Remote Workers Make More Money, Cloud Salary Survey Says
People who work on site at their organizations get paid on average $51,000 a year less than everyone else in the cloud computing profession, according to a new salary survey from tech publisher O’Reilly.
Full-time on-site workers made up only 6% of the survey pool, as compared to the 63% that work remotely all the time, and 31% that do so one to four days a week, according to the “2022 Cloud Salary Survey.” Remote workers were also more likely to report getting bigger raises.
This is particularly notable because, as workers relocated to less expensive places during the COVID-19 pandemic and began demanding all-remote roles, public debates emerged about whether their pay should be adjusted downward to reflect their local cost of living and lack of commuting expenses. It seems that argument isn’t gaining much traction in the labor market.
The average salary in cloud computing, according to the report, is $182,000.
The responses for this report were collected in April from 778 qualified respondents, all subscribers to O’Reilly’s Infrastructure & Ops Newsletter.
Average Raise Didn’t Beat Inflation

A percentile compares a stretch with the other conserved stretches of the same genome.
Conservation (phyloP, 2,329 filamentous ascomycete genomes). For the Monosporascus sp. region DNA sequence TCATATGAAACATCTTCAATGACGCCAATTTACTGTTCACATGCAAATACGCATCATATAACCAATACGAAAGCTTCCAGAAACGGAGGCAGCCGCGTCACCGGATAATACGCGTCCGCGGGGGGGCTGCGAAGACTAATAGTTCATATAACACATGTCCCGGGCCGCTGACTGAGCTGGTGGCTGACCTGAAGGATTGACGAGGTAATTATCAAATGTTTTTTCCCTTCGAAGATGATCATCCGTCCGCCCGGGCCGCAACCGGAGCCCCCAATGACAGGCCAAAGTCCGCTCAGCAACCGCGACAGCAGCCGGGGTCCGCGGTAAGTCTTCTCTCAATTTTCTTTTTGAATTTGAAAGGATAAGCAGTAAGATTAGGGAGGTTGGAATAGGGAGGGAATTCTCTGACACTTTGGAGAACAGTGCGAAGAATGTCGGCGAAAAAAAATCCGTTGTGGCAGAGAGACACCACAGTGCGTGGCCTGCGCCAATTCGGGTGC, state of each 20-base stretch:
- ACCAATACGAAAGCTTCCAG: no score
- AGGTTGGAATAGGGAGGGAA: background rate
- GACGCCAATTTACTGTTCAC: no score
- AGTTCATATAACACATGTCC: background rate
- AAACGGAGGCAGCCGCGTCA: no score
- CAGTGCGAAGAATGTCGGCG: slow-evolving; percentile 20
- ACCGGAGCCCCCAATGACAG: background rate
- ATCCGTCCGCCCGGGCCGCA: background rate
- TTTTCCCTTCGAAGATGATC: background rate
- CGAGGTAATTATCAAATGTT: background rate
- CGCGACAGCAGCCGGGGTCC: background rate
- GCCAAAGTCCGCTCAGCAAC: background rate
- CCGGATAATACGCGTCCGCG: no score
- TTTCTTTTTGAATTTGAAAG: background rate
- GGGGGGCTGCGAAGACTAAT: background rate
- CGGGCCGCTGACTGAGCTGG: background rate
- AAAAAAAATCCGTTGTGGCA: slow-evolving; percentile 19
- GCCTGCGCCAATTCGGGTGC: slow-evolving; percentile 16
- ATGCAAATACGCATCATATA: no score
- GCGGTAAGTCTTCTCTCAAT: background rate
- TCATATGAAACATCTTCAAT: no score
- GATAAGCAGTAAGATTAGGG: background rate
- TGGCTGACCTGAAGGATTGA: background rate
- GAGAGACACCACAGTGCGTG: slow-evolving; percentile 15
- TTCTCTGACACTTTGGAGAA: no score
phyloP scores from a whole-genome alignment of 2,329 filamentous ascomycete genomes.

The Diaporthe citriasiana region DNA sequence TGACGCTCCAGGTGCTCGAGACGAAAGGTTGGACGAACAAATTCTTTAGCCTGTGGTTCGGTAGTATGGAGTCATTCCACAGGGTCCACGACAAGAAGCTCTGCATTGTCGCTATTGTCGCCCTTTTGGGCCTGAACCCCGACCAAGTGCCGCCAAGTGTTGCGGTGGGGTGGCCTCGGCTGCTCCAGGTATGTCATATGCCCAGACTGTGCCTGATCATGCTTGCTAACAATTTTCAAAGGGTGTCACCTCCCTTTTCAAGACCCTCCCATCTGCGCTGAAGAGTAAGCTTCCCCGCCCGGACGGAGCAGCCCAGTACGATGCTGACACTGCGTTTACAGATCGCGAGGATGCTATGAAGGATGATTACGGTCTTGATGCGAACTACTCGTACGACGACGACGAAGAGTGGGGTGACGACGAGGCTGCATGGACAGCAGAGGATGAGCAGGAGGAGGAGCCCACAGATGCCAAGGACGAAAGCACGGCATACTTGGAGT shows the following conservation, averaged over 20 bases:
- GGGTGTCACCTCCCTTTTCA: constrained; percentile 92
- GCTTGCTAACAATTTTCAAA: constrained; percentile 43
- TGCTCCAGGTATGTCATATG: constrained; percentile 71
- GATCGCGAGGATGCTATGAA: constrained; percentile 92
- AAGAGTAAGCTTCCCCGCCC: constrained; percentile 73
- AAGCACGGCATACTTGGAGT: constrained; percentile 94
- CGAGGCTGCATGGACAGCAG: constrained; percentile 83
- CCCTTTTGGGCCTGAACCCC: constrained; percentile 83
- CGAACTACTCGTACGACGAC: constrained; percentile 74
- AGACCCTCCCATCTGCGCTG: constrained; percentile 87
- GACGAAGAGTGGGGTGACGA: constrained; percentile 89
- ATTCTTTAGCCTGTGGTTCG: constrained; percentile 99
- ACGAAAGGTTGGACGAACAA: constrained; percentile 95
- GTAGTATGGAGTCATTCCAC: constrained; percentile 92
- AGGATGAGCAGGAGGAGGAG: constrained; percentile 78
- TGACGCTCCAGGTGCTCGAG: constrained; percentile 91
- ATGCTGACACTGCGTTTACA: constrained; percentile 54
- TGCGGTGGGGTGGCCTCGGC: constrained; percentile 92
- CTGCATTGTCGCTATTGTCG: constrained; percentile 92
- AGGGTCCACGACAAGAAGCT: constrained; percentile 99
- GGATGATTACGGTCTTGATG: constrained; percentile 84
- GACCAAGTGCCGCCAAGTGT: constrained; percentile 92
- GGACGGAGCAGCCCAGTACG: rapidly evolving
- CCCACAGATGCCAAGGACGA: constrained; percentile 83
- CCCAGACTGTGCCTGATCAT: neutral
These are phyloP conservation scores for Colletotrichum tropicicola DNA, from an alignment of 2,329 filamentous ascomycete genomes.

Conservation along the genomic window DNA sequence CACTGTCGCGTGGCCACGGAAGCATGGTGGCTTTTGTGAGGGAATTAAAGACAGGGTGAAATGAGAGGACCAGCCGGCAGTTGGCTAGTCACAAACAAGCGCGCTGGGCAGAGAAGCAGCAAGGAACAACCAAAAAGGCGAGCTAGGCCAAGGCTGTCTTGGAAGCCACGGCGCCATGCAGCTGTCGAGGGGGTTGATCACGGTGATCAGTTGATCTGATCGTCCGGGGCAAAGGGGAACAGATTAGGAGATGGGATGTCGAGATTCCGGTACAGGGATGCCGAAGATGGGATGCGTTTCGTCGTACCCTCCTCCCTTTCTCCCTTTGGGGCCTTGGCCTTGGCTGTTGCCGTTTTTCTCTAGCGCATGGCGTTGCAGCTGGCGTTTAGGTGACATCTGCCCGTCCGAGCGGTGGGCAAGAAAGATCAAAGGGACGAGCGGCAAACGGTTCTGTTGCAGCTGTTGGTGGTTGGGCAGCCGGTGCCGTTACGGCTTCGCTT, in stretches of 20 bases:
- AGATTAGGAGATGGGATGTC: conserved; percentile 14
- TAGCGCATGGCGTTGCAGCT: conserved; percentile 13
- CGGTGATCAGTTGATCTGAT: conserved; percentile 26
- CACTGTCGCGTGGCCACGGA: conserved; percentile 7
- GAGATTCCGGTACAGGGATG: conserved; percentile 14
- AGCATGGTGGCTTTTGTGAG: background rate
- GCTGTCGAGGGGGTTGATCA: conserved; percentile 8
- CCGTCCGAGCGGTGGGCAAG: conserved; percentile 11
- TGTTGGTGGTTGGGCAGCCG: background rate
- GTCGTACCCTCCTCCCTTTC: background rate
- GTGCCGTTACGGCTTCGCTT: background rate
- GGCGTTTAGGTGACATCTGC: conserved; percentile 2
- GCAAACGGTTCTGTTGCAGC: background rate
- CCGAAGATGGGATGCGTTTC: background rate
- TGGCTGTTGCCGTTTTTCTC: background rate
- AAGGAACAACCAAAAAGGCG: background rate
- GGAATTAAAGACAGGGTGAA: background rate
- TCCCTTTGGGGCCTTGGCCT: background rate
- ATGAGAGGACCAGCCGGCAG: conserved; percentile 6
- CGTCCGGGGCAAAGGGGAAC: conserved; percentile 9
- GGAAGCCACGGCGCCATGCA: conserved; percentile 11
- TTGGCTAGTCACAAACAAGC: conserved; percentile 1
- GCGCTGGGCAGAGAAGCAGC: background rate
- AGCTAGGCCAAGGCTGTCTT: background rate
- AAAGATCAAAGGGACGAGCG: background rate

Despite the hefty compensation cited in the report, the annual salary increase was only 4%, which is below the rate of inflation. In May, the annualized, unadjusted Consumer Price Index-based inflation rate in the United States was 8.6%. So why the lower raises?
Perhaps because even IT professionals don’t get big raises unless they actually change jobs, and only 20% of those surveyed did change jobs in the past year.
Another reason cloud computing salaries have not soared in the past year is that once you start earning so much money, the way employers compete to hire or retain you is through non-monetary compensation. In other words, quality-of-life issues.
The sample skewed toward the older participants. The chart below shows how salaries differed based on age.
1 in 2 Cloud Professionals Got Training in 2021
Other findings, regarding certifications and training, include:
- Almost half of the survey respondents had participated in some technical training in the past year, but only 18% actually received certification of some kind.
- The older a worker is, the less likely they are to put value in earning a certification. Indeed, in the recently published “Open Source Jobs Report,” 76% of 25- to 34-year-olds thought certifications are very or extremely useful for their careers. That number was 55% among people 45 and older.
- The highest salaries were associated with people who had become Google Cloud Certified Professional Cloud Architects ($231,000).
- Not all certifications result in huge spikes in salary increases. For example, those that became Microsoft Certified Azure Administrator Associates got, on average, 2% raises. However, that may be because they reported that the certification is the first in a series they plan to acquire.